Paper No. 101-9
Presentation Time: 10:15 AM
A GEOCHEMICAL, GEOPHYSICAL, AND REMOTE SENSING-BASED APPROACH FOR THE ASSESSMENT OF THE AGE, ORIGIN, AND SUSTAINABLE UTILIZATION OF FOSSIL AQUIFERS IN SAHARAN AFRICA AND ARABIA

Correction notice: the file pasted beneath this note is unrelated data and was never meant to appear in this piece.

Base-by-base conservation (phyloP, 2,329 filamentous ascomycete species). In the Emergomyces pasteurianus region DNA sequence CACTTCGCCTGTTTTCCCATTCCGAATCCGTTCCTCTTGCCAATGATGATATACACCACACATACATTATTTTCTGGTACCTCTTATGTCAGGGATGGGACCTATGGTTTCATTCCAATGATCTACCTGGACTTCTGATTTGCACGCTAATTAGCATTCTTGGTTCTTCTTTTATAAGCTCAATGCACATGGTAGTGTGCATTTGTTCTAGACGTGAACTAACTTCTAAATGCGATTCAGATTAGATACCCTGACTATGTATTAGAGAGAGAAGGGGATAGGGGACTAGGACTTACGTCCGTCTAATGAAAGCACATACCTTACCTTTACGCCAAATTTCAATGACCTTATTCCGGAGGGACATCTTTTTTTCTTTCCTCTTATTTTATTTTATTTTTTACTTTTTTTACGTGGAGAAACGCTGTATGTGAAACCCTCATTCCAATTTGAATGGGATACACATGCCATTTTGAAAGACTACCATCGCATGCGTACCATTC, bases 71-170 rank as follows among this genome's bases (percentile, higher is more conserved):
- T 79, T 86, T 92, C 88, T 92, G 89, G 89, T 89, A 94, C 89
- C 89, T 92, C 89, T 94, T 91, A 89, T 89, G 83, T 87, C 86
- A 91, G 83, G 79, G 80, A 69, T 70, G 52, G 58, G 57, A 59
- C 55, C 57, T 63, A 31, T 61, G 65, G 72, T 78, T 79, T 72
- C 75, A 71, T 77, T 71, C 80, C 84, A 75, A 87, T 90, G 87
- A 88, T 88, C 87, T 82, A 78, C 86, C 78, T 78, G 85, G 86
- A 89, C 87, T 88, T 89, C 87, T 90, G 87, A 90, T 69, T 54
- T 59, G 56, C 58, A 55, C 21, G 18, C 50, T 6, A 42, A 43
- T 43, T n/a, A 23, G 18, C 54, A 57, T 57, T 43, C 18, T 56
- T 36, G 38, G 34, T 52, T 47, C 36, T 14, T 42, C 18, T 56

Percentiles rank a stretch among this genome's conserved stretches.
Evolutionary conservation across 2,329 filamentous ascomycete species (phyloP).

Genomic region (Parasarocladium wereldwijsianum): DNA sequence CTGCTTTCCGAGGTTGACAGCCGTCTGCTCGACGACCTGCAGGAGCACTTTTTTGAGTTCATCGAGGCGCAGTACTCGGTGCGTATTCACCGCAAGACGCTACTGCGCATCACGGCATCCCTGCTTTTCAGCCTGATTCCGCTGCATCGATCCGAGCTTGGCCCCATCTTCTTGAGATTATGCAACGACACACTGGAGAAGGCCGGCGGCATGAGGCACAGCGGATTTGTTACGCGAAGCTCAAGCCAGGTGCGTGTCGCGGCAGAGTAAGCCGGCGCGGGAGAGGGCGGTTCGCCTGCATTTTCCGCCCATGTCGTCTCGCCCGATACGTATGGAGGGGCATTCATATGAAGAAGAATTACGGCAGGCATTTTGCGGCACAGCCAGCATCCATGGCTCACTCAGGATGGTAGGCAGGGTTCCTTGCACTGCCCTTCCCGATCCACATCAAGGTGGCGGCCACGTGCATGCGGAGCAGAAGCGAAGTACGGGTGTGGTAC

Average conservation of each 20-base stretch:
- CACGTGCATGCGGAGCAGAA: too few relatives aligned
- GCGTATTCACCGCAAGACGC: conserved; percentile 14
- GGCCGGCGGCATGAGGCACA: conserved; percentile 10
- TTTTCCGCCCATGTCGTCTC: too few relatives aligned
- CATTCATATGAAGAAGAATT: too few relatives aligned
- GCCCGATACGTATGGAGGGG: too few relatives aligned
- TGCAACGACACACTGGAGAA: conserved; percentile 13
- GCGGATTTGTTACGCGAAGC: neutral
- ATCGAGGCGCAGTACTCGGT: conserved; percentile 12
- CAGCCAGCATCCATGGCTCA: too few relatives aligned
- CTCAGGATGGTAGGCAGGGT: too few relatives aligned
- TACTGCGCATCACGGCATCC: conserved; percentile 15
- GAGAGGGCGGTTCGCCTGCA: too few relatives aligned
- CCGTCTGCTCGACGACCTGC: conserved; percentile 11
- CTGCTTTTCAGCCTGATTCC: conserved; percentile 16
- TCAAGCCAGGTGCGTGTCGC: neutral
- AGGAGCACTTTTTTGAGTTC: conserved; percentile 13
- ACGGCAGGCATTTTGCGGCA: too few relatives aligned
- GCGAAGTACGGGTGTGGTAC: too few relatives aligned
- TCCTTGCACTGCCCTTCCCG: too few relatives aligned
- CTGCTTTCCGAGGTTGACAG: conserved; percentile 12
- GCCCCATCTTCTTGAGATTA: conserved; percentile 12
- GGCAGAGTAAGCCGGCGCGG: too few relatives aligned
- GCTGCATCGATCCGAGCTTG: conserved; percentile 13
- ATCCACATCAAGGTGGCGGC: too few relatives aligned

An integrated geochemical, field, geophysical, and remote sensing-based approach was developed to assess the origin, age, history, and groundwater potential of large fossil aquifer systems in Saharan Africa and Arabia. We used two test sites for demonstration purposes, the Nubian Sandstone Aquifer System (NSAS; area: 2×106 km2) in Egypt, Sudan, Libya, and Chad and the Rub Al Khali (RAK; area: 650,000 km2) region in southern Arabian Peninsula. Geochemical (solute chemistry, O and H stable isotopes, and 226Ra activities) analyses and geochronologic (Kr-81, Cl-36, C-14) methods were used to constrain the origin, age, and history of groundwater. Digital elevation model (DEM; derived from Shuttle Radar Topography Mission [SRTM]) and subsurface data were used to extract surface and groundwater flow directions, gravity data were used to map the spatial variations in the thickness of the sedimentary cover, and temporal (01/2003-12/2012) Gravity Recovery and Climate Experiment (GRACE) and outputs of the CLM4.5 model were used to estimate depletion and recharge rates. The adopted integrated approach allowed: (1) testing of the connectivity of sub-basins within the two aquifers, (2) delineation of impediments/preferred pathways for groundwater flow, and (3) development of optimum scenarios for aquifer utilization, and (4) provides a replicable and cost-effective model for a better understanding of the hydrogeologic setting of large aquifers worldwide.